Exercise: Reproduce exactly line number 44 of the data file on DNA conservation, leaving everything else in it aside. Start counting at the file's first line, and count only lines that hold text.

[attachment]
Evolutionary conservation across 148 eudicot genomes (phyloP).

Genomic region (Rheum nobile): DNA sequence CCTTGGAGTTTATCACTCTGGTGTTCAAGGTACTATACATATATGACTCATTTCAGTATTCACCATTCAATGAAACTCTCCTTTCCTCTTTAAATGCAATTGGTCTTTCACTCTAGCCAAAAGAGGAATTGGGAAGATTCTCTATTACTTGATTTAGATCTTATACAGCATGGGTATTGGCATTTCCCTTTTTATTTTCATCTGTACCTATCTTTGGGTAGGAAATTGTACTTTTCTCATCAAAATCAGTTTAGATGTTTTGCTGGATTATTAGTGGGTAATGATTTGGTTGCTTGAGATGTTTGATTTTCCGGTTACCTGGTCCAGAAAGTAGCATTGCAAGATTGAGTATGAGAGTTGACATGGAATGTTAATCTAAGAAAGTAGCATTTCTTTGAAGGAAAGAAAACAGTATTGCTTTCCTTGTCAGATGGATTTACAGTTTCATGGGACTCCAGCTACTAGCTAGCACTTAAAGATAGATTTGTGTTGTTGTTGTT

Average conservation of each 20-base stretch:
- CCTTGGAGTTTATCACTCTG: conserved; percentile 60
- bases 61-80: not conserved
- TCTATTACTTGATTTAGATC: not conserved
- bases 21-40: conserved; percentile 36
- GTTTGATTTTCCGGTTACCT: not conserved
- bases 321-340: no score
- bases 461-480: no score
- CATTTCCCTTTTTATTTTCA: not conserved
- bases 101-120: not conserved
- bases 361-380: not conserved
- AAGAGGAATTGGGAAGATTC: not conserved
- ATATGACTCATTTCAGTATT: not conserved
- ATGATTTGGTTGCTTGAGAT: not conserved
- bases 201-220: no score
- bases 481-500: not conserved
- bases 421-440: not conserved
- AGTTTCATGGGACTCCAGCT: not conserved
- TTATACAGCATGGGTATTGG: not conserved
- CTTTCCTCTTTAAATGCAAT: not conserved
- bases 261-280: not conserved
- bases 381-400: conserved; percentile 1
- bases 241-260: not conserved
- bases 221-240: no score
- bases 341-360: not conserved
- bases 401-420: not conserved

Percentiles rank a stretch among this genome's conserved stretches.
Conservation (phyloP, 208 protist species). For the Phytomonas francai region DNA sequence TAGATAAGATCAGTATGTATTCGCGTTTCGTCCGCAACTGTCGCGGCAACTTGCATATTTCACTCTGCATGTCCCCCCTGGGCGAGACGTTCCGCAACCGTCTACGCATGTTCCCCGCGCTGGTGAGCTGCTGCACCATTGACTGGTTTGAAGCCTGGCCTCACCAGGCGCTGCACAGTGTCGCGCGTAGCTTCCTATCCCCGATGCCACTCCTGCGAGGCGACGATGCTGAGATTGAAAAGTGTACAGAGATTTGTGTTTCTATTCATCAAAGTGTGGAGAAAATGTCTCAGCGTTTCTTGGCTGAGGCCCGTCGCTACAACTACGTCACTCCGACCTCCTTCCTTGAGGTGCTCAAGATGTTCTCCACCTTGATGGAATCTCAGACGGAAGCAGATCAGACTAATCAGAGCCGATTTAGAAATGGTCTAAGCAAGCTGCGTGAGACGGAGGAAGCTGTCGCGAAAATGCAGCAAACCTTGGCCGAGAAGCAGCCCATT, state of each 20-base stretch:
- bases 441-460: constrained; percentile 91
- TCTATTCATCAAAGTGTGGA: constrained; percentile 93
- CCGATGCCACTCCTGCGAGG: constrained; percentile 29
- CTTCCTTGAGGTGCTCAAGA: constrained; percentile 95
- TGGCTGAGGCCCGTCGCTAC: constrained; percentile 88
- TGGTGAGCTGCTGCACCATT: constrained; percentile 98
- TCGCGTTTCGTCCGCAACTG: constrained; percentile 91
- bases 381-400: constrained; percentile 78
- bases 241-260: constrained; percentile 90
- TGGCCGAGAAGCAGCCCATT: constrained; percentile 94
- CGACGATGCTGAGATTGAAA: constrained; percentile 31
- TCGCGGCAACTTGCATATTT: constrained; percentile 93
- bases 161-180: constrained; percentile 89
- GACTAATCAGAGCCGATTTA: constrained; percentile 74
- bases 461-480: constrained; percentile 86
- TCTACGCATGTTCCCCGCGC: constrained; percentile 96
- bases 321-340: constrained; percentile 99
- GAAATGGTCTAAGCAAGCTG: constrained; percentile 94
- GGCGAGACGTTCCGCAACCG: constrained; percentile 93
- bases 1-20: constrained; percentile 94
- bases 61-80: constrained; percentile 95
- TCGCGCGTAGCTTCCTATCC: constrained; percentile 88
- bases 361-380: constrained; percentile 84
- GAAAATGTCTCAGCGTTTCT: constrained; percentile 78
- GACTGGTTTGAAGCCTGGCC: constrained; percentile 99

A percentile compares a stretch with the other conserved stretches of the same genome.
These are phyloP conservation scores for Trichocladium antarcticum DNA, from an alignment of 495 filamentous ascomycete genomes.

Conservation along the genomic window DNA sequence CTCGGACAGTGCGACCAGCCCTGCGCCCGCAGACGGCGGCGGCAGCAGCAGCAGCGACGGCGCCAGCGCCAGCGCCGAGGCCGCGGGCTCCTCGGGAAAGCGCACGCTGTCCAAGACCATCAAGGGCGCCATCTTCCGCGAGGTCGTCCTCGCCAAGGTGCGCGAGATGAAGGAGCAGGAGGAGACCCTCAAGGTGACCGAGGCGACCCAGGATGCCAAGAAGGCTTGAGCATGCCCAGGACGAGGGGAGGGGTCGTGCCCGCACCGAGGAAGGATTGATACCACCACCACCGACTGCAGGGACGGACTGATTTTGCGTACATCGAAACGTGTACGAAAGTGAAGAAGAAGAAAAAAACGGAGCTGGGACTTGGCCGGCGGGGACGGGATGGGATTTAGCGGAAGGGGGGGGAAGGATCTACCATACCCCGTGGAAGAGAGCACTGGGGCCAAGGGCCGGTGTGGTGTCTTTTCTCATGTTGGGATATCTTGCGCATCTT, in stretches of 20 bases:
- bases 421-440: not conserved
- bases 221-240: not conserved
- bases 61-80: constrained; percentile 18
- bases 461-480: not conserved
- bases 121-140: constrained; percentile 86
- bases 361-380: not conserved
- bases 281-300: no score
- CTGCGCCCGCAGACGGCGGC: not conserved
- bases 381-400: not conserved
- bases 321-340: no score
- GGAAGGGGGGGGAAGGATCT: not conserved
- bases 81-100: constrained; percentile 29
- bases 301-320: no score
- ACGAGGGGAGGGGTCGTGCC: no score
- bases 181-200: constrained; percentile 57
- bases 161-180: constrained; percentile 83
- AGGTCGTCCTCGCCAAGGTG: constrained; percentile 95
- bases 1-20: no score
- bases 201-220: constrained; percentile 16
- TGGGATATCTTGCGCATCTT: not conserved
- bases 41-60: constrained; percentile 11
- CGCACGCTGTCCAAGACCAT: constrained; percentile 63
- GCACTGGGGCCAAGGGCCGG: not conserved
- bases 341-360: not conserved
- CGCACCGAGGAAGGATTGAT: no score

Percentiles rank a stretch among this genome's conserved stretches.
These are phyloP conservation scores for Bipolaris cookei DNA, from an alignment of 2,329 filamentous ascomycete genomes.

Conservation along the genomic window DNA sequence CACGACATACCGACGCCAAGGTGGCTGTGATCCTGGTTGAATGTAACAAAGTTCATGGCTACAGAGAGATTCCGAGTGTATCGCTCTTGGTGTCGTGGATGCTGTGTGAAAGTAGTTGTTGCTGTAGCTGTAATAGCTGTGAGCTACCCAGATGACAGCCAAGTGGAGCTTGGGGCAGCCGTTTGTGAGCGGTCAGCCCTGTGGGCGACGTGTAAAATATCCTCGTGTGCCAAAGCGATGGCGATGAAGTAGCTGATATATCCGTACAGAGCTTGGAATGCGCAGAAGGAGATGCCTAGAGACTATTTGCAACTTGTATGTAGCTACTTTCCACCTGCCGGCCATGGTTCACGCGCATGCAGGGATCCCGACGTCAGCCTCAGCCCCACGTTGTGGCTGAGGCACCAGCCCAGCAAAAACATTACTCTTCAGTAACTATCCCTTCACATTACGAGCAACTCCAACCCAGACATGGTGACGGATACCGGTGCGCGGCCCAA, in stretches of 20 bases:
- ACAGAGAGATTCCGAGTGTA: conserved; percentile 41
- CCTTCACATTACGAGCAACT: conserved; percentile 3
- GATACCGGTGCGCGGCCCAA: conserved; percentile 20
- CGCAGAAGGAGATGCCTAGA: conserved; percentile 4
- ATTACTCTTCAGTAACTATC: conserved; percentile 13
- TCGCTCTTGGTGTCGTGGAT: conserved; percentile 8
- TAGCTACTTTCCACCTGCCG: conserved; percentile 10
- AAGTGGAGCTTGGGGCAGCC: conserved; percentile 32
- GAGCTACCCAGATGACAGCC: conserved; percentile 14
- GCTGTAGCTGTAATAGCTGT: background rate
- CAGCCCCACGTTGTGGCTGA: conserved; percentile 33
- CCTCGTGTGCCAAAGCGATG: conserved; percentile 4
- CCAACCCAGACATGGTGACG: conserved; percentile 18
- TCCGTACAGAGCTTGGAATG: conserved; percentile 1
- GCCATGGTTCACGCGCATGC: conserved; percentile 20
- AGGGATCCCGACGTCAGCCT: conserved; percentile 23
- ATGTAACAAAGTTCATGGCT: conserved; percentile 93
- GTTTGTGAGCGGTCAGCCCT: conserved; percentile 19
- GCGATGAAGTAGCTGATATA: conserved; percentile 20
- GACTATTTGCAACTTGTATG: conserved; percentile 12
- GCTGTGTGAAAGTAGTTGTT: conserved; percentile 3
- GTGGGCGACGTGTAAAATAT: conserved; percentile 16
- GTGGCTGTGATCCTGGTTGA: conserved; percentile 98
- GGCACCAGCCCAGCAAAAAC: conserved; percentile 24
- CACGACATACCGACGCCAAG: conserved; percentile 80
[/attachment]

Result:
- GACTAATCAGAGCCGATTTA: constrained; percentile 74